I request your prayers for this extra responsibility God has laid on my shoulders. I do feel very inadaquate for this responsibility. I shall need very special grace to be able to fulfill this role from the beginning of May when Bishop Clive our President Bishop retires. I would like to record a word of appreciation and thanks to Bishop Clive for his leadership of the Province. It will not be easy to follow in his steps. He will hand over the Primacy to me on the Wednesday 18th April at a service in All Saints Cathedral, Cairo.

We rejoice to welcome Bishop Derek and Alice Eaton, from New Zealand, back into the Diocese. They have willing agreed to work with me and take some of the burden from my shoulders. Bishop Derek will be installed in All Saints' Cathedral on the 25th February at 6pm. Do remember Derek and Alice in your prayers.

We also rejoice that the Provincial Synod has agreed to start a new Episcopal Area in the Horn of Africa and we now have the mandate to consecrate Canon Andrew Proud, Rector of St. Matthews, Addis Ababa, on the 12th April in Addis Ababa. Pray for Canon Andrew and Janice as they begin this pioneering ministry in the Episcopal Church in Ethiopia.

Rt. Rev. Dr. Mouneer Anis

Bishop of The Episcopal/Anglican Church in Egypt and North Africa with the Horn of Africa

Thursday, February 08, 2007

the bishop of rochester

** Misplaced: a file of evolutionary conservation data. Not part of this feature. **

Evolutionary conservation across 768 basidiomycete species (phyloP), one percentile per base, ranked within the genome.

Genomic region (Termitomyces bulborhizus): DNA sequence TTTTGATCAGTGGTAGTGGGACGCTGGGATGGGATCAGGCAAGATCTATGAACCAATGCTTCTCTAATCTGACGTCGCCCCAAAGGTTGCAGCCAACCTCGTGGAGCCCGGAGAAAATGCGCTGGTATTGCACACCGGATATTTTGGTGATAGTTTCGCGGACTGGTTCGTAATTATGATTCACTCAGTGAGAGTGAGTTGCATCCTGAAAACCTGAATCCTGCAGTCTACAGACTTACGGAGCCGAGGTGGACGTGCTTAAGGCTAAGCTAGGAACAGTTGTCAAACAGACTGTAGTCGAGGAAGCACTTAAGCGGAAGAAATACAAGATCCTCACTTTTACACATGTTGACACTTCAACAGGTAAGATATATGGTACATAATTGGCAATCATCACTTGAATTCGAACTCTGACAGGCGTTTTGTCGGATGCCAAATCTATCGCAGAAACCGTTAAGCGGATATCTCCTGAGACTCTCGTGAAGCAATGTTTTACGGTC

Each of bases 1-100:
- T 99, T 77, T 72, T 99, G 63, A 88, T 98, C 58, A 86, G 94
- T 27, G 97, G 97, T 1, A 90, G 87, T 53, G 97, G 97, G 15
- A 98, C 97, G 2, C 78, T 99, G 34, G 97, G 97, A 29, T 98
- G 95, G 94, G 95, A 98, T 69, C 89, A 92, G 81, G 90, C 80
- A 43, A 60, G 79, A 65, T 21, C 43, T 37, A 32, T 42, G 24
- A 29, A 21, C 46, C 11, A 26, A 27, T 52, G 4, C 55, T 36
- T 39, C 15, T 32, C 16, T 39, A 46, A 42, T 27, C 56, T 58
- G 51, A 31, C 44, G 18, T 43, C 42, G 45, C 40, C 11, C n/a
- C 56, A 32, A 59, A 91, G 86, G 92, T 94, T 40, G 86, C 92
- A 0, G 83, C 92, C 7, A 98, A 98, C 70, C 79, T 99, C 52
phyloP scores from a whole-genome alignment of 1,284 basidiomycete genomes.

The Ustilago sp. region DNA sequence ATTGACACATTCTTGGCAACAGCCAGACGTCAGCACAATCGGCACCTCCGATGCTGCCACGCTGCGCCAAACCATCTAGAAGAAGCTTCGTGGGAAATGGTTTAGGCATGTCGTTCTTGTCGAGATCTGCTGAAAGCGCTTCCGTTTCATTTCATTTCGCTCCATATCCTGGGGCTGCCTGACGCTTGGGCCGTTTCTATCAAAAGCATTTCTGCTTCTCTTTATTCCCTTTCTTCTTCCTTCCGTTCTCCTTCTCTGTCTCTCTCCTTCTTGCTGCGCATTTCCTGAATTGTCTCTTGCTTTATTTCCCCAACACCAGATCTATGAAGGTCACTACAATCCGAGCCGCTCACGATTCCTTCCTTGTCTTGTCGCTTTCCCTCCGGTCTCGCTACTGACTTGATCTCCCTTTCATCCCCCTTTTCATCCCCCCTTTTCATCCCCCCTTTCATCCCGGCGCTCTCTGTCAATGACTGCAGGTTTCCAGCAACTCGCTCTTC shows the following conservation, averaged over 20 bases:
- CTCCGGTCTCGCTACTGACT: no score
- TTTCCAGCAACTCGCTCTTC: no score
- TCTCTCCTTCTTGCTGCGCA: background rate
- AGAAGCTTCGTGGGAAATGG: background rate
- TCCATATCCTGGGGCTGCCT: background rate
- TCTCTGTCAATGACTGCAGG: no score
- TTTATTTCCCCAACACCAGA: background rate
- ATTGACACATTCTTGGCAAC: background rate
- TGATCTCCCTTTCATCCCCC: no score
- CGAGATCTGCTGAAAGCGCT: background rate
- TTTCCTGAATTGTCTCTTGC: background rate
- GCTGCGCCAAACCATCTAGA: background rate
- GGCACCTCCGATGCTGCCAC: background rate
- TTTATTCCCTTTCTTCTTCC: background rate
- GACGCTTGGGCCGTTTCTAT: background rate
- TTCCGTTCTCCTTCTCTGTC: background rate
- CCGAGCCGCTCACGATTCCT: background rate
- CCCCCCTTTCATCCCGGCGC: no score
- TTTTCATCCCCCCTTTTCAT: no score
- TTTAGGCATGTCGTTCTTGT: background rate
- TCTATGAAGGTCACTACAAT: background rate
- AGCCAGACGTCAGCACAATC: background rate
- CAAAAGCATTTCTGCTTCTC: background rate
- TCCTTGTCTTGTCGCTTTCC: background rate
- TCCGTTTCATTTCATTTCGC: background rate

The Bishop of Rochester, Dr Michael Nazir-Ali was speaking this afternoon on BBC Radio 5 Live.

I sent in this question, which was put to him:

Given that the most likely scenario following dismissal of either the North American or African provinces within the Anglican Communion is complete fragmentation into multiple 'daughter' denominations, what hope is there for any kind of future within struggling Anglican diocese such as the Diocese of Egypt, North Africa, and the Horn of Africa? Within England, where the fractures are likely to be most obvious on the ground, will Canterbury retain anything worth having - and which segment does the Bishop see himself as being within?
The Bishop replied that he did not accept that he was within any segment of the church, that there was not going to be fragmentation and that he had visited the Diocese of Egypt and it was not struggling.

Clearly the Bishop lives on some other planet to me. The finances of Egypt seem particularly fragile. Whilst it is true that there are many people, mostly these are penniless refugees who cannot hope to prop up the mostly egyptian and expat-free diocese.